I've trail biked all over the Sound for exercise & enjoy it immensely, but to suggest bicycles are the answer for human transport is naive wishful thinking at best. First of all, many simply aren't able to (too old, too young, too fat) or are going to work in their suit/tie/skirt/etc., and can't arrive sweaty & soiled. Or have significant schlepping to do (groceries, you name it). This is without even considering the impact of weather. Clearly, the answer is effective, efficient, cheap quick & easy to use mass transit.

8

@6 and a lot less if you're poor.

But ... every trip by one of our billionaires will ... FULLY FUND TRANSIT AND BRIDGE REPAIR AND BIKE LANES AND .... comprende?

9

@7, I agree with you, except. "Clearly, the answer is effective, efficient, cheap quick & easy to use mass transit." Well, that's really not the answer much less ever happening. It would be impossible to expect Mass Transit to meet all our needs of a busy life. Pick up the kids (maybe two or more locations) any number of appointments, stops or pickups. These don't happen every day of the week but they do often enough and unexpectedly too. Just thinking of West Seattle alone, where I live, you would be tapping your feet waiting at multiple bus stops that might get you somewhat near where have to go on their time schedule then there is the weather as you say. Transit is great for commuting to work if that's all you do but life will never be limited to bus routes. Imagine a family of 4 or 5 in Lake City that wants to go to Alki Beach for the day. Take a bus to downtown, with all the gear, waiting for the next bus to the West Seattle. Then you got tired, sunburn wet and sandy kids to take on the bus, wait for a bus downtown for one to Lake City. Don't think so.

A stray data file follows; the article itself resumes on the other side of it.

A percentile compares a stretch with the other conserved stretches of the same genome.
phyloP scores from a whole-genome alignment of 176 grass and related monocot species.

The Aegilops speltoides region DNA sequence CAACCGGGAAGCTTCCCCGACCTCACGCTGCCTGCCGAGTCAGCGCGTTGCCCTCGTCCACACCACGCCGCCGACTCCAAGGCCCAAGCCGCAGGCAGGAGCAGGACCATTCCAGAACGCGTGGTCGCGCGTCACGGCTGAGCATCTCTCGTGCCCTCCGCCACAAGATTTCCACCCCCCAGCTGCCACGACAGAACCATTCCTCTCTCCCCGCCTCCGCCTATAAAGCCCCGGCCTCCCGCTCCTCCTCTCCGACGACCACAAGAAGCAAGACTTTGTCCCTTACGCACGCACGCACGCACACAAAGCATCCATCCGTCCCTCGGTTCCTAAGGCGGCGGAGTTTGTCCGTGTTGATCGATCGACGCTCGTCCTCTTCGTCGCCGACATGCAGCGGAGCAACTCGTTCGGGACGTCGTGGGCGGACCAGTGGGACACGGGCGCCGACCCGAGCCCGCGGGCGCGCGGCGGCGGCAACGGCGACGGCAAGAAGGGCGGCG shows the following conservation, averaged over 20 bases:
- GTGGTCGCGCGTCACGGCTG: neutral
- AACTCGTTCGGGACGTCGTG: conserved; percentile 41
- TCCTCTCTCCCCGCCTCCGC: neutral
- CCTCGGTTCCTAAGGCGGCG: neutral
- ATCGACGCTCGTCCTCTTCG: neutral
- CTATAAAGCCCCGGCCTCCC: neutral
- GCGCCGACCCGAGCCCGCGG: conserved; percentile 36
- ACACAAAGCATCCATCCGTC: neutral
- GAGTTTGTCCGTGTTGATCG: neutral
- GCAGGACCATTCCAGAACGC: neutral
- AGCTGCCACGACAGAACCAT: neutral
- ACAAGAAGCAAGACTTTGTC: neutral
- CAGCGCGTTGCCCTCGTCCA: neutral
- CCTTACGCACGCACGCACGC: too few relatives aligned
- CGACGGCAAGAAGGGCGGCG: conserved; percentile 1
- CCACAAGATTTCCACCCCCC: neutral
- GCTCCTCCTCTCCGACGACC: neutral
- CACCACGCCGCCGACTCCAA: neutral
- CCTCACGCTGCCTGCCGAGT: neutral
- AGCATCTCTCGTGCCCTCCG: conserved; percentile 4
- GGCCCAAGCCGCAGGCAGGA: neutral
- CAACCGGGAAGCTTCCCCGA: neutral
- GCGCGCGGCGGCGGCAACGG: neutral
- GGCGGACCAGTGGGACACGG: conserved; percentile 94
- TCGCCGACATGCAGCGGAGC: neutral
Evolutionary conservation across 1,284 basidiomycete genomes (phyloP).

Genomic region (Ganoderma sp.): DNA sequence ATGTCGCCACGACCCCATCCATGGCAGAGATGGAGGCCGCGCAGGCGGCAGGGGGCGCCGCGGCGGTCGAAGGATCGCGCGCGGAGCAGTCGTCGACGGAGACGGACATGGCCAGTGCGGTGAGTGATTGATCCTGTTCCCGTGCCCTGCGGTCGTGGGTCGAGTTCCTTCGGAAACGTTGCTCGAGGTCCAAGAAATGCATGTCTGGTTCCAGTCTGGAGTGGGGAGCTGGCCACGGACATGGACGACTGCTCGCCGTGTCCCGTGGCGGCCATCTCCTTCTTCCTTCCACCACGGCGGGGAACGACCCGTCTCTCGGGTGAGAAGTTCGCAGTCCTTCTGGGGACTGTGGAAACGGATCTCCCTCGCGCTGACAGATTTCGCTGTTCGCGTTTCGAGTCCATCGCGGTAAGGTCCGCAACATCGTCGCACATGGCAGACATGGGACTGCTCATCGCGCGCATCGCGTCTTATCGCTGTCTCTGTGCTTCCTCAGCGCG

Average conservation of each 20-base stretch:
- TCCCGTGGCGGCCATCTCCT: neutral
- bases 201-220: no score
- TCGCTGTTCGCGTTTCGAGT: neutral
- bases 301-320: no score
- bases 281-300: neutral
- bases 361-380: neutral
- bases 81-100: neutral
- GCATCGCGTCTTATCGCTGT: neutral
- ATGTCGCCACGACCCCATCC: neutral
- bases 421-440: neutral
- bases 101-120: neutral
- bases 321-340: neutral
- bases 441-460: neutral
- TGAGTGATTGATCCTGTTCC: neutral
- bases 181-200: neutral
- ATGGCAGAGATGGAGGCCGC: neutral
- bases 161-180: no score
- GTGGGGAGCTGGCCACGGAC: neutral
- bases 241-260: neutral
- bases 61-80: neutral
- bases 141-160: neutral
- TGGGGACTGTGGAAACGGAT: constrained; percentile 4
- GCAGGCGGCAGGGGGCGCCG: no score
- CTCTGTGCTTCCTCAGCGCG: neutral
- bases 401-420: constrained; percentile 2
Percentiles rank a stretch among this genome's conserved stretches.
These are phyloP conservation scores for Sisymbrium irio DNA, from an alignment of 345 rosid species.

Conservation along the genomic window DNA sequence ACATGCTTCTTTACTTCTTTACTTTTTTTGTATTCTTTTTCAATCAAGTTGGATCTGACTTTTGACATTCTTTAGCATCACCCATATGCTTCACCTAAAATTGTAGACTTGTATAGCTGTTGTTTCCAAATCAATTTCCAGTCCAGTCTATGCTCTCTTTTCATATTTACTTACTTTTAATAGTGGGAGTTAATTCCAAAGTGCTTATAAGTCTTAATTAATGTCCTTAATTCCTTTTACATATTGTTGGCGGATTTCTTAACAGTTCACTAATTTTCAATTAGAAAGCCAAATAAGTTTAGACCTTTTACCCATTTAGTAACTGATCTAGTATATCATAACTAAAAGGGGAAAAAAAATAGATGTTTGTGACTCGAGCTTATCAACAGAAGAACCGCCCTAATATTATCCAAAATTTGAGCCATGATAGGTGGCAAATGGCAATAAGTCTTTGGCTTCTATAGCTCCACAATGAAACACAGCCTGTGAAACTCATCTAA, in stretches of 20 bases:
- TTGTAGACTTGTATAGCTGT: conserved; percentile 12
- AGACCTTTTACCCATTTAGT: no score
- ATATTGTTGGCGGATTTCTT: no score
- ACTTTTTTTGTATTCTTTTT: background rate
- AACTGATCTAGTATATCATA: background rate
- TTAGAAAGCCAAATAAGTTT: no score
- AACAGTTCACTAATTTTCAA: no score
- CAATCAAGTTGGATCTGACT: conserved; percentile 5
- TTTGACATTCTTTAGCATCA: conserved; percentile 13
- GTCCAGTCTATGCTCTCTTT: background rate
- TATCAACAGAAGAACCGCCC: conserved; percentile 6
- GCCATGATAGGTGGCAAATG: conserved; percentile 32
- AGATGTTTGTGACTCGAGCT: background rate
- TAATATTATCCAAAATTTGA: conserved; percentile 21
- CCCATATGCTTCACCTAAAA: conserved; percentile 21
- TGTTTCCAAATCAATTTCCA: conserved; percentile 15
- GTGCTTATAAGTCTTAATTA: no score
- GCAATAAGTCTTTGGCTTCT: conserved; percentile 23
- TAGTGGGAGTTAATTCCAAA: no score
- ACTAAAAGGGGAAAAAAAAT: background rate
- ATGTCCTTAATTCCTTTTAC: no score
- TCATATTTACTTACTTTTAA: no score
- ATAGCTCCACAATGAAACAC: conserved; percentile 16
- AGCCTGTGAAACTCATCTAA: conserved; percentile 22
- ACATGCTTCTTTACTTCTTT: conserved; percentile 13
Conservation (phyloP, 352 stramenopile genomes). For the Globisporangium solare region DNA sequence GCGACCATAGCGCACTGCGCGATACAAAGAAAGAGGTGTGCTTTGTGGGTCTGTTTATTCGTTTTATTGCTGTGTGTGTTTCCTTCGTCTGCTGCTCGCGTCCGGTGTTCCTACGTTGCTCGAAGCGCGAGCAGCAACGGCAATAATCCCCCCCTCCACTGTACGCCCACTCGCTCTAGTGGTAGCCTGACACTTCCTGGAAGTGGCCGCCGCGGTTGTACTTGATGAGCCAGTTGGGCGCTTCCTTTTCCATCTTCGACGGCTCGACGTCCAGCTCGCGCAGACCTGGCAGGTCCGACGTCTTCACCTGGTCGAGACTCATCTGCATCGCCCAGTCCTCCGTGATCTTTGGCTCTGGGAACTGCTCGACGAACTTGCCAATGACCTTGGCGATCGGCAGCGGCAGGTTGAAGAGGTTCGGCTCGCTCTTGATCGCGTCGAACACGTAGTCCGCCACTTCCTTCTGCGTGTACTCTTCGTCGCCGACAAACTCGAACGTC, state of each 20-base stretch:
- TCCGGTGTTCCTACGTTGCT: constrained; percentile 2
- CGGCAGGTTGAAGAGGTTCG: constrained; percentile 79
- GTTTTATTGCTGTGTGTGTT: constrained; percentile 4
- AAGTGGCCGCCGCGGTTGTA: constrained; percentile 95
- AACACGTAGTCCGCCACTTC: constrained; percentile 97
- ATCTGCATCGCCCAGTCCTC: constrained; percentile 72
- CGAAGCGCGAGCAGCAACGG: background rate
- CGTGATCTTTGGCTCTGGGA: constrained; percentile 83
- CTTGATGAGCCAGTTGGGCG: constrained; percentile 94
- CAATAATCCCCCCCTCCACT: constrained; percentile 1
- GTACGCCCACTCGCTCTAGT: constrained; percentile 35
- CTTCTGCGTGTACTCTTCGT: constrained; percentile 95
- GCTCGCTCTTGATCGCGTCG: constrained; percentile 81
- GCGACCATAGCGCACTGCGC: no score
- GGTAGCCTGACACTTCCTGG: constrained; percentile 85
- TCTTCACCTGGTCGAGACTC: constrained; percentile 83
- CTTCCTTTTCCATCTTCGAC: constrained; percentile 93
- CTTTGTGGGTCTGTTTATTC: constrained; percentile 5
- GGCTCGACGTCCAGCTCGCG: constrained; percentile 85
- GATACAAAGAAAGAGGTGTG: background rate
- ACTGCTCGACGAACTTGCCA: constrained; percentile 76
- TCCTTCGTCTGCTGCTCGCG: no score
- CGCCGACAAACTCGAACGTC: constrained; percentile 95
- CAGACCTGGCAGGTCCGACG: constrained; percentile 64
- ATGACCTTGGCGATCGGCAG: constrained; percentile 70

Ever wake-up early one morning and tell your better half 'Hey, let's grab some clothes and get an early ferry to Port Townsand and spend the night? Or wake-up the kids and say let's go to Steven's Pass and play in the snow today? Personal transportation has enriched our lives and our economy multiple ways and believe it or not people love it. Transit is great but limited in what it can offer. It will never be an end all for everything.

10

@8, No, Sawant has already devised spending that money on other pet proposals.

12

I think that #11 has pretty much won this post.

13

@12: Seems the mods - working on a holiday, shockingly - disagreed. What was it?

14